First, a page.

Powdery Mildew on Succulents: All You Need to Know

Does your houseplant collection include cacti or echeverias? If it does, you may be wondering what causes the growth of powdery mildew on succulents.

Powdery mildew can form on succulents due to fungal infection, infestation by insects such as mealy bugs, and mineral build-up from tap water. The best way to treat powdery mildew is to use neem oil or vinegar-based fungicidal sprays.

Read on to learn more about how to deal with powdery mildew.

What Is That Powdery Mildew on Your Succulents?

Powdery Mildew on Succulent

If your succulent plant has developed a powdery formation on its stem and leaves, you must be wondering what it is exactly.

The culprit is most probably the Ascomycota family of fungi. The effect of these fungi isn’t limited to succulents, though; it can cause the formation of powdery mildew on a variety of plant species. They’re also responsible for the occurrence of apple scabs and black knots in plants.

The ill effects of Ascomycota fungi can also affect humans, causing a variety of ailments, primarily skin infections.

Why Is Powdery Mildew Forming on Your Succulents?

The powdery mildew that’s all over your succulent’s surface may also be a result of factors other than a fungal infection.

Here are some possible things that may be the reason for the issues you’re facing with your succulent plant:

Exposure to Tap Water

When you’re watering your succulents, you should ideally be using distilled water. This is because using tap water makes your plants susceptible to mineral buildup in their system.

The same is true for mineral water since it contains salts and minerals that alter the pH of the soil. In both cases, this stunts the growth of your plant and causes powdery mildew to form.

The succulents that are most at risk of mineral build-up are Haworthias and Jade plants.

Natural Wax Coating

It’s important to note that the presence of powdery mildew on your succulent doesn’t necessarily mean that there’s a problem. It may actually be a sign that your plant is healthy and thriving

For some variations of succulents, including Echeverias, it’s completely normal for them to have a waxy layer on their leaves. This can easily be mistaken for powdery mildew.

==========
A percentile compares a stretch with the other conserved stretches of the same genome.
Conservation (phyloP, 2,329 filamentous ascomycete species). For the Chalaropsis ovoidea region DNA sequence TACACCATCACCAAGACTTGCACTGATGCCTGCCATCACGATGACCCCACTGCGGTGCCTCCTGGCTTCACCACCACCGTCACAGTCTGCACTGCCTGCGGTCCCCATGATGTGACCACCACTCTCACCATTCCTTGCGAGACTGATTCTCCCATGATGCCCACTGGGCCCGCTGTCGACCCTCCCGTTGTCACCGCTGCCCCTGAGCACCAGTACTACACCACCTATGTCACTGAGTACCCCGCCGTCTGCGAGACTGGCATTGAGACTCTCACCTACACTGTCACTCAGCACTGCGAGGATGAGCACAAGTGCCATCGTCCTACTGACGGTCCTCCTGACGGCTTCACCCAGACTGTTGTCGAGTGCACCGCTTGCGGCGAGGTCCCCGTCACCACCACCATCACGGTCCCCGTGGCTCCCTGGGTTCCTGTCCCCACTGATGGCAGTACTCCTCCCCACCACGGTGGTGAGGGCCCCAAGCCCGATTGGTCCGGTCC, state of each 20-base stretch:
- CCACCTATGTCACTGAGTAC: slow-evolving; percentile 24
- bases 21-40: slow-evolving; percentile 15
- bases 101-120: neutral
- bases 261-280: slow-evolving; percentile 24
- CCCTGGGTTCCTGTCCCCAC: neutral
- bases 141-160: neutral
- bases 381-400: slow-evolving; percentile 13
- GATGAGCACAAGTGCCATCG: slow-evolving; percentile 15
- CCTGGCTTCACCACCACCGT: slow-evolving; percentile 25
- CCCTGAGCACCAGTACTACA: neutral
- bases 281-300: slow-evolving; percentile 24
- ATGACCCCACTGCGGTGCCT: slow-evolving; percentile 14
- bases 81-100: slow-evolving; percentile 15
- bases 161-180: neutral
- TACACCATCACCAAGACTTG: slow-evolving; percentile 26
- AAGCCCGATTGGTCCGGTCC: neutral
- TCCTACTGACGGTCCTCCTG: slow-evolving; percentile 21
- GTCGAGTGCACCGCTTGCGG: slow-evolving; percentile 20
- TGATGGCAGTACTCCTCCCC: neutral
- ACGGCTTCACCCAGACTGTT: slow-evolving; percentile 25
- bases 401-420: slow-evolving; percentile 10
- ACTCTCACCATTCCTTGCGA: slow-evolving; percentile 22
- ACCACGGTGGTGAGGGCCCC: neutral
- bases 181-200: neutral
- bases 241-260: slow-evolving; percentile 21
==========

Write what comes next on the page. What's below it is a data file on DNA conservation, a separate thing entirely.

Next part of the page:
The purpose of this wax formation is to shelter your succulent’s leaves from excessive sun exposure. It also makes it easier for excess water to slide off the leaves instead of being absorbed by them.

Mealy Bug Infestation

Another possible reason for the powdery mildew on your succulent plant is a pest infestation, mealy bugs in specific.

These are pesky insects that latch themselves in the crevices between your plant’s leaves. Once one of them gets a hold of your plant, they can multiply at a lightning pace.

The result is the build-up of powdery white growths on your succulent.

Also Check: Black Spots on Succulents: What Causes Them and What to Do About Them?

How to Prevent Powdery Mildew From Forming on Succulents

Despite the fact that the powdery formation on your succulent may simply be its naturally occurring wax layer, there’s a greater chance that it’s a real threat to your plant’s health.

So, it’s important for you to know the measures you need to take to limit the possibility of powdery mildew growing on your plant.

Here are some of them:

Using Protective Sprays

watering succulents 6 1

One way in which you can significantly reduce the risk of your succulents developing powdery mildew is to use preventative sprays. If you want this measure to be effective, it needs to be a consistent aspect of your succulent care regimen.

When deciding on which substance to use, you should keep in mind that going natural is almost always the best option. This is because the chemicals in synthetic sprays may harm your plant, as well as the environment.